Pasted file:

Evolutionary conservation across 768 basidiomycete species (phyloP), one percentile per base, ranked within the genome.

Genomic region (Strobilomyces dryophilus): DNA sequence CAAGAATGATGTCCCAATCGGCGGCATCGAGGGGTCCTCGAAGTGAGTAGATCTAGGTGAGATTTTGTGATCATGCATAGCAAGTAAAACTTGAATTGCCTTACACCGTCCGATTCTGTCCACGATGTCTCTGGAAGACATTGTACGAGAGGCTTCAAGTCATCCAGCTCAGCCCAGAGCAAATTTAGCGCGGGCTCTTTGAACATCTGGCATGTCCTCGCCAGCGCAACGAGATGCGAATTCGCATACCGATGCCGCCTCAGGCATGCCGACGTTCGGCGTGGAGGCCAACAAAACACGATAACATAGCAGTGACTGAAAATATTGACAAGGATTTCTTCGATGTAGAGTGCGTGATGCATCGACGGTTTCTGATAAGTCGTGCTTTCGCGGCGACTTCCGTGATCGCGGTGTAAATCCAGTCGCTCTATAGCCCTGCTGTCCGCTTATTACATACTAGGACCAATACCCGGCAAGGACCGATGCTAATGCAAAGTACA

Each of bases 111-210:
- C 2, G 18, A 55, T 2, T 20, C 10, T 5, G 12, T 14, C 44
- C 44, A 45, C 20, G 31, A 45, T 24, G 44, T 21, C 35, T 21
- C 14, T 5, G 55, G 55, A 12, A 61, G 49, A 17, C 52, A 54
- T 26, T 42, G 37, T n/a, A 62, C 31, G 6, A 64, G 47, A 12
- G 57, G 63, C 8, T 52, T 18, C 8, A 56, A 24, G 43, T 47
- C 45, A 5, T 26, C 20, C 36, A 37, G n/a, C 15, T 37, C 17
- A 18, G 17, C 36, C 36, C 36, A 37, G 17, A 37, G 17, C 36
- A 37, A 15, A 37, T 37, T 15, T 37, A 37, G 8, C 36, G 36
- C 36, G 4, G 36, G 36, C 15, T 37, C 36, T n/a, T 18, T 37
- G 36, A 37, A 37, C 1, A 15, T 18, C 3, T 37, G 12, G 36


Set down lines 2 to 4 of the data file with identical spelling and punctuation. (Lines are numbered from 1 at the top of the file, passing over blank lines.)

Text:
Genomic region (Strobilomyces dryophilus): DNA sequence CAAGAATGATGTCCCAATCGGCGGCATCGAGGGGTCCTCGAAGTGAGTAGATCTAGGTGAGATTTTGTGATCATGCATAGCAAGTAAAACTTGAATTGCCTTACACCGTCCGATTCTGTCCACGATGTCTCTGGAAGACATTGTACGAGAGGCTTCAAGTCATCCAGCTCAGCCCAGAGCAAATTTAGCGCGGGCTCTTTGAACATCTGGCATGTCCTCGCCAGCGCAACGAGATGCGAATTCGCATACCGATGCCGCCTCAGGCATGCCGACGTTCGGCGTGGAGGCCAACAAAACACGATAACATAGCAGTGACTGAAAATATTGACAAGGATTTCTTCGATGTAGAGTGCGTGATGCATCGACGGTTTCTGATAAGTCGTGCTTTCGCGGCGACTTCCGTGATCGCGGTGTAAATCCAGTCGCTCTATAGCCCTGCTGTCCGCTTATTACATACTAGGACCAATACCCGGCAAGGACCGATGCTAATGCAAAGTACA

Each of bases 111-210:
- C 2, G 18, A 55, T 2, T 20, C 10, T 5, G 12, T 14, C 44